We’ve got something very special for you all today. An exclusive interview with Love and Capes creator Thom Zahler just for TheMarySue.com readers!
Zahler has done a lot of work in advertising, he’s created for Marvel Comics, and has been self-publishing his own work for years. His rom-com superhero title, Love and Capes, has had great success and was recently picked up for publication by IDW. And, for the first time ever, Love and Capes is now available digitally. Want to know more about Zahler and his work? Check out the interview and then download our exclusive of the Love and Capes Valentine’s Day Special for free for a limited time.
The Mary Sue: For those who aren’t familiar, give us a little background information on your comic Love and Capes? How did it start?
Thom Zahler: In 2005, I wrapped up working on my Raider series, and I was looking to move on to something else. About the same time, Bravo had a Project Greenlight-like contest for sitcom pilots. I wrote a romantic comedy and found that I really liked that genre. And I was looking for something a little more cartoony, a little more fun for my next comics project. From there, it was just that chocolate and peanut butter moment. “You got your romantic comedy in my superhero book!”
TMS: Who or what were your inspirations for the work?
TZ: Obviously the Superman/Lois Lane archetype is the big one. I think there’s a lot to play with there. And I wanted to do the opposite of what they did in the comics. Well, Superman in his pre-reboot history. He got engaged to Lois and then waited six months before telling her that he was Superman. You’d think that would get covered a little earlier.
So, I thought that the point where you start to trust someone was very interesting. When do you tell your special someone about your secret?
The other big influence was Paul Reiser’s Mad About You. I always liked the chemistry between Paul and Jamie, and their friends and family. I’ve often described the book as Mad About You if Paul had super powers.
TMS: Tell us a little about your characters and the world they live in. Considering you’re dealing with superheroes, how realistic do you like to keep your plot lines?
TZ: The relationship is the focus of the book, and I try to keep that as real as possible. They tease each other, get irritated with each other, take care of each other. That all has to read as true as I can make it.
I try to keep the stakes for the superhero aspect as real as possible, too. When the world is in danger, the world really is in danger. But I try to keep the threats away from anything that’s too comedic. I love The Tick, but you won’t see El Seed getting together a plant army in my book. They’re stopping real robberies and saving real lives.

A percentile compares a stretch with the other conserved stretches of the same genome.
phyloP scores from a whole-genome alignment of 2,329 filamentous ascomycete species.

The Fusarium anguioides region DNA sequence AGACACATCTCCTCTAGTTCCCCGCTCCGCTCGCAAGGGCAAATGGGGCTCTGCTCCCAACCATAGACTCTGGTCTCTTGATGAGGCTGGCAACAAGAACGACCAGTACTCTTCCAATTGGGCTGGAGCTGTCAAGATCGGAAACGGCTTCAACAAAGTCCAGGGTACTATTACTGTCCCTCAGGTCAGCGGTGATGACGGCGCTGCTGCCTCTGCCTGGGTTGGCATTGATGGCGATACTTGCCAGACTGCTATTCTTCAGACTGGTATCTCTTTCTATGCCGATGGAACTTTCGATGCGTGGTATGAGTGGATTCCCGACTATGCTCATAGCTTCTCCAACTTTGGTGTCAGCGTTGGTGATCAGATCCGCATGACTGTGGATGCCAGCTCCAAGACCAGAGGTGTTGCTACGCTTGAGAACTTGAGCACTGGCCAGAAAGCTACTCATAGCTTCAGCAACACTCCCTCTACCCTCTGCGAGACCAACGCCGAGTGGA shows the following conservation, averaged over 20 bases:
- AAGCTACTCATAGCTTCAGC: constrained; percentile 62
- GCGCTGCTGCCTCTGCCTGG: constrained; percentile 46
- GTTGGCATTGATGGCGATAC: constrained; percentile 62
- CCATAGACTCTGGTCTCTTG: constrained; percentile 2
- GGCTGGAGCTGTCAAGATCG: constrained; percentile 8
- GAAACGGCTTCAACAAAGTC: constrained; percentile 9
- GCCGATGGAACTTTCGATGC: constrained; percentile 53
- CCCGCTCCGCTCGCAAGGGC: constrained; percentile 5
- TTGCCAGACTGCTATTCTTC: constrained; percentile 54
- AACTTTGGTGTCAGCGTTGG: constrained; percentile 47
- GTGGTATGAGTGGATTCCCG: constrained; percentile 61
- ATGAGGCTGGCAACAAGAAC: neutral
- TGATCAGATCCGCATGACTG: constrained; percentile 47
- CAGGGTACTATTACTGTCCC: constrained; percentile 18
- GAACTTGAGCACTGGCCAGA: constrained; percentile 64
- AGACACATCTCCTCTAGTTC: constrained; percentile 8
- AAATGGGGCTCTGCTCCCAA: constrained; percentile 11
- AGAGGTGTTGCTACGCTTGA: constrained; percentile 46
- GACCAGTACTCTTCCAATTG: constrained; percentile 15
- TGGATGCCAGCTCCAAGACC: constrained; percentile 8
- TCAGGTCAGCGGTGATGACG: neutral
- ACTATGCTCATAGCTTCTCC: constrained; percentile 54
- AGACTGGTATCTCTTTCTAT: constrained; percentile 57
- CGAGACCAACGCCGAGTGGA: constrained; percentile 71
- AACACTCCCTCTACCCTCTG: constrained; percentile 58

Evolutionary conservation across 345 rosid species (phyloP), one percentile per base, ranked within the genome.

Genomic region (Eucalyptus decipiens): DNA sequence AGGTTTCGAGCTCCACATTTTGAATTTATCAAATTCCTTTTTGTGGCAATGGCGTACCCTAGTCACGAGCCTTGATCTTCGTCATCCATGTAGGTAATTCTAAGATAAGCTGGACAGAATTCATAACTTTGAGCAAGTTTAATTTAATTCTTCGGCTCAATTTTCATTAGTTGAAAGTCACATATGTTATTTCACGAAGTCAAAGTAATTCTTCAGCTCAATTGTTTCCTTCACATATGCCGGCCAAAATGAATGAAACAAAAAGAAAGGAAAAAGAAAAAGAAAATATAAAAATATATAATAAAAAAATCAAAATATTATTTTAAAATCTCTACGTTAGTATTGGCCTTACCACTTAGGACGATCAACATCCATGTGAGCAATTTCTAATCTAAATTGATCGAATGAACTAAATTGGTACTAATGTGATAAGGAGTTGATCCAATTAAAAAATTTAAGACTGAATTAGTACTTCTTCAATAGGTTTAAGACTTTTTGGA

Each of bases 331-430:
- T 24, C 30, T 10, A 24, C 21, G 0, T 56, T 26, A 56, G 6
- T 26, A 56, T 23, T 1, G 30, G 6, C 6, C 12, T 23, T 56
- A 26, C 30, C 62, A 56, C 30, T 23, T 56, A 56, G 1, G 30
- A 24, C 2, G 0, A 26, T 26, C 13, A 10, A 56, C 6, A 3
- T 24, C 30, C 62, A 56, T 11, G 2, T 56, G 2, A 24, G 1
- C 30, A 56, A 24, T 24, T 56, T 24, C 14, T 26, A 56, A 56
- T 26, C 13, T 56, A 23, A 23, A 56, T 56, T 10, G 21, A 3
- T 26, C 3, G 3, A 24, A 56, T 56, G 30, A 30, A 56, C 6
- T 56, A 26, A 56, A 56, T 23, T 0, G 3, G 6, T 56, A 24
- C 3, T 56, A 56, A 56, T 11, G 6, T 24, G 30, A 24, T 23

There have been a couple moments that I thought worked really well. Abby gets powers in issue #10, and there’s some very real, somber moments along the way. And in issue #5 of Ever After, my characters actually discuss mortality.
And just because something’s serious doesn’t mean you can’t still crack a joke about it.
The plots tend to be grounded in real life. Setting up your sister, babysitting someone’s kid, planning a wedding and so on. The hero stuff is just as serious, but it’s usually off camera or underplayed.
TMS: As a creator trying to get your work out to the masses, what was it like getting picked up by IDW Publishing?
TZ: Being with IDW has been great! They’ve been very supportive, and they’re great at doing all the publishing stuff that I’d rather not do. Fulfilling orders, getting together with Diamond for solicitations, talking to printers… I can do all that, but I’d rather give it to someone else.
I think I did a pretty good job promoting the book when it was self-published. Being part of Free Comic Book Day, and doing an original story each time, certainly got me a ton of attention. But being in the IDW section in front of the book and having the force of their brand backing me up, that’s been wonderful.
TMS: Does the current state of the comics market influence your story lines or are you the kind of creator who has his characters’ lives planned out from the get-go?
TZ: I look at it like a TV show. I write the “sweeps week” events, and I always know the ending before I start, but I fill in some of the blanks as I go. It helps keep it fresh while I still know ultimately where I’m headed.
I throw in some tweaks to the industry and its events as I go. But that won’t stop me from making a “One More Day” joke when Mark and Abby sign the contracts to buy their house, or make a comment on legacy characters when Windstar dies. And there’s definitely a joke about crayon-colored superbeings coming up.
But I try not to be mean about it. It’s just important that we don’t take ourselves too seriously.
TMS: And tell us a little bit about your Valentine’s Day special. Was that a no-brainer considering “love” is already a bit part of your comic?
TZ: Promoting the book on Valentine’s Day is a no-brainer. It’s like the title is tailor-made to get notice on that day. And if you’ve got a natural hook like that, you need to grab a hold of it with both hands. Marketing is a huge, and often overlooked, part of our industry.
I knew I wasn’t going to have the new series ready to go in time for Valentine’s Day, and that’s not necessarily a bad thing given that preorders would have had to happen back in December. But I didn’t want the day to pass without borrowing some of its shine. And digital has come a long way. So being able to put out new, free content that gets me a little spotlight and reminds people to keep a look out for the series’ return later this year was an opportunity to perfect to pass up.
TMS: Thanks so much for your time, Thom and thank you so much for sharing your new comic first with our readers.